When I first saw an image of De Rotterdam, by OMA, I knew I had seen something vaguely similar before somewhere; an older, more “anonymous” and “vernacular” precedent in a distant metropolis. I just couldn’t remember where, exactly.
Then, lo and behold, while looking through my photo archive today, I came across an image of that memory. The place: Sao Paulo, Brazil (where I was kindly shown around by Alex Pilis as well as Eduardo Aquino). After visiting the Copan by Niemeyer, we wandered into some neighbouring streets to see the surrounding area, and there was this unusual row of buildings which are adjoined up to a certain height and then detached above; a surreal combination of “traditional” row-houses topped off with “modern” free-standing buildings that is surely the result of local building regulations. Gotta love it.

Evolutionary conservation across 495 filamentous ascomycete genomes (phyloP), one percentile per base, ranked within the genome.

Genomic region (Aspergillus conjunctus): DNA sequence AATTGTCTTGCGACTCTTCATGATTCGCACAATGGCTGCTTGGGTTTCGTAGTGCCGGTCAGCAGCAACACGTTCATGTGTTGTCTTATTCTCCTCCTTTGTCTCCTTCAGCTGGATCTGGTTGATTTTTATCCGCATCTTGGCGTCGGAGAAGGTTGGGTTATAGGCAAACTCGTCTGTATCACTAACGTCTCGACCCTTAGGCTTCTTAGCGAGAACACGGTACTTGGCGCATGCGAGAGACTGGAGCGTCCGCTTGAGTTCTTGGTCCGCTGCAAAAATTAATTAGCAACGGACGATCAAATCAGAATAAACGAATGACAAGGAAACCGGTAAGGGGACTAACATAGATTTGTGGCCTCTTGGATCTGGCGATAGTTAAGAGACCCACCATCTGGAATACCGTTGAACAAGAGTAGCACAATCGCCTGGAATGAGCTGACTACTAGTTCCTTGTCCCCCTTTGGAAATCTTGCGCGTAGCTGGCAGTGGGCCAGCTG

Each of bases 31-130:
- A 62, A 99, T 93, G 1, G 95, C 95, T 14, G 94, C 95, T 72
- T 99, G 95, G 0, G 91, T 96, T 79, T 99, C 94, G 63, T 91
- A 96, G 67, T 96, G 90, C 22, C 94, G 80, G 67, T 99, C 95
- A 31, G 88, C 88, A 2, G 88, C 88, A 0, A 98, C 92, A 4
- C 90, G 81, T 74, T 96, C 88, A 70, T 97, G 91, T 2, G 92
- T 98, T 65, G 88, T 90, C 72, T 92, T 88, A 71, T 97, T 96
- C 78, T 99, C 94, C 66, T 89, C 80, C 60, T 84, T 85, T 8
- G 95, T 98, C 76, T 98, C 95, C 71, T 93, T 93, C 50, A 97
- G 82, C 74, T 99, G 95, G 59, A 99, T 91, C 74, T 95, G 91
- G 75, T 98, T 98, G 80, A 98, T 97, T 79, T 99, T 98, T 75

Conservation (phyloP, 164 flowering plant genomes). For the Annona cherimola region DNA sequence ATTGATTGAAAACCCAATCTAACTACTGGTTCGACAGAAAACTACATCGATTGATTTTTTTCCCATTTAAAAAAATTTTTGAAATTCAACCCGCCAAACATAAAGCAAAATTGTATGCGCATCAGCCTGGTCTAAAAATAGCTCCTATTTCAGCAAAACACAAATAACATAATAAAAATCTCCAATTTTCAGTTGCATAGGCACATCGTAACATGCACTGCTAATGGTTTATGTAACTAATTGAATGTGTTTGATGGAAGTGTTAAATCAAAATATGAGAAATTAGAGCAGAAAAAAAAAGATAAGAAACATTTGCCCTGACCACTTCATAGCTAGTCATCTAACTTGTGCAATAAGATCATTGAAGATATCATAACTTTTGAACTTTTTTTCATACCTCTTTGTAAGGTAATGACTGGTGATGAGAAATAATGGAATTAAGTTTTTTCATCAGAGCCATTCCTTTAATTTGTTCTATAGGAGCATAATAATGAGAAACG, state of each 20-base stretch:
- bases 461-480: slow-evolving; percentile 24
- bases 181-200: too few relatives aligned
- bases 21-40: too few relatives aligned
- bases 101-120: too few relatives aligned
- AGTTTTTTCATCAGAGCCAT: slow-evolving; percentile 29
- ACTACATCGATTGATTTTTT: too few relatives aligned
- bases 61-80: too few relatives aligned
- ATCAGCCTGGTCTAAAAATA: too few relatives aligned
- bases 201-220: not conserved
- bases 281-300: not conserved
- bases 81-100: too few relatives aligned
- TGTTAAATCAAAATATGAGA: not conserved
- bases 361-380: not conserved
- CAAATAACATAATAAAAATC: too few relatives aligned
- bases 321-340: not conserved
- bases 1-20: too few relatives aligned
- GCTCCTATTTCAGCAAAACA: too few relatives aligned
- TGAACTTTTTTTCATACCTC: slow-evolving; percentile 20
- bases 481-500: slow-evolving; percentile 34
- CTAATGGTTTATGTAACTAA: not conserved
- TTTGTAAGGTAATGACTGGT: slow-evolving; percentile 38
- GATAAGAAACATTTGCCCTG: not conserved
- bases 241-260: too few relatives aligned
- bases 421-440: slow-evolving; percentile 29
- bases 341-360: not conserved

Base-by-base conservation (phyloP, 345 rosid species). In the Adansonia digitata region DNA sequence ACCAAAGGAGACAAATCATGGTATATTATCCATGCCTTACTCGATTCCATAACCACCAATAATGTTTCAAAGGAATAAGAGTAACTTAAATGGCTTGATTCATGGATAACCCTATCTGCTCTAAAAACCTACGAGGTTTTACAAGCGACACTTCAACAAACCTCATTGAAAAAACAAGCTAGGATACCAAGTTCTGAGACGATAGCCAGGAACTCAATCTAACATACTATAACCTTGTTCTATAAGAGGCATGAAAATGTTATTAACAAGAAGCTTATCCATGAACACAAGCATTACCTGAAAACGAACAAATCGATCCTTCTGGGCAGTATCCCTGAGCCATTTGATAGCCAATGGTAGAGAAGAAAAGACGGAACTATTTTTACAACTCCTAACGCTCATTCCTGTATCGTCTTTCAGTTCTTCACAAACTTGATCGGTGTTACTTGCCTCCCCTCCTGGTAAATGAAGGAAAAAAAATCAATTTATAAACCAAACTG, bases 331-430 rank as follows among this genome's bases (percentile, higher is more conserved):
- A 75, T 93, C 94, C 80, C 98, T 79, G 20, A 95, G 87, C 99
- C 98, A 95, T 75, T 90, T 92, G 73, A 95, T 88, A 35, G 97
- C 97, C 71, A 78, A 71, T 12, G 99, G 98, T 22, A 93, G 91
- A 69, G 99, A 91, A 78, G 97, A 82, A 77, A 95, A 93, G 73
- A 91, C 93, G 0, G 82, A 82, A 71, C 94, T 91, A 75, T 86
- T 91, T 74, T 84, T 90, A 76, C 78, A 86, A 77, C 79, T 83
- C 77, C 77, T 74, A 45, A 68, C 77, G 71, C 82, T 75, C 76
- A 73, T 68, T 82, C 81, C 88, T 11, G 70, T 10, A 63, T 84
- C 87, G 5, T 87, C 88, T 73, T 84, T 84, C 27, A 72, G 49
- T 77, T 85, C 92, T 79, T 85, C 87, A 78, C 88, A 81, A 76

I can’t help but wonder if these buildings –or better yet, the building regulation that shaped them– subliminally influenced the design of De Rotterdam. I doubt it, but you never know. In any case, here’s proof that a local building code and a vernacular architecture can provide high-architectural inspiration. Wait a minute…isn’t that the thesis of Delirious New York? Sigh. It sure is hard to be original these days.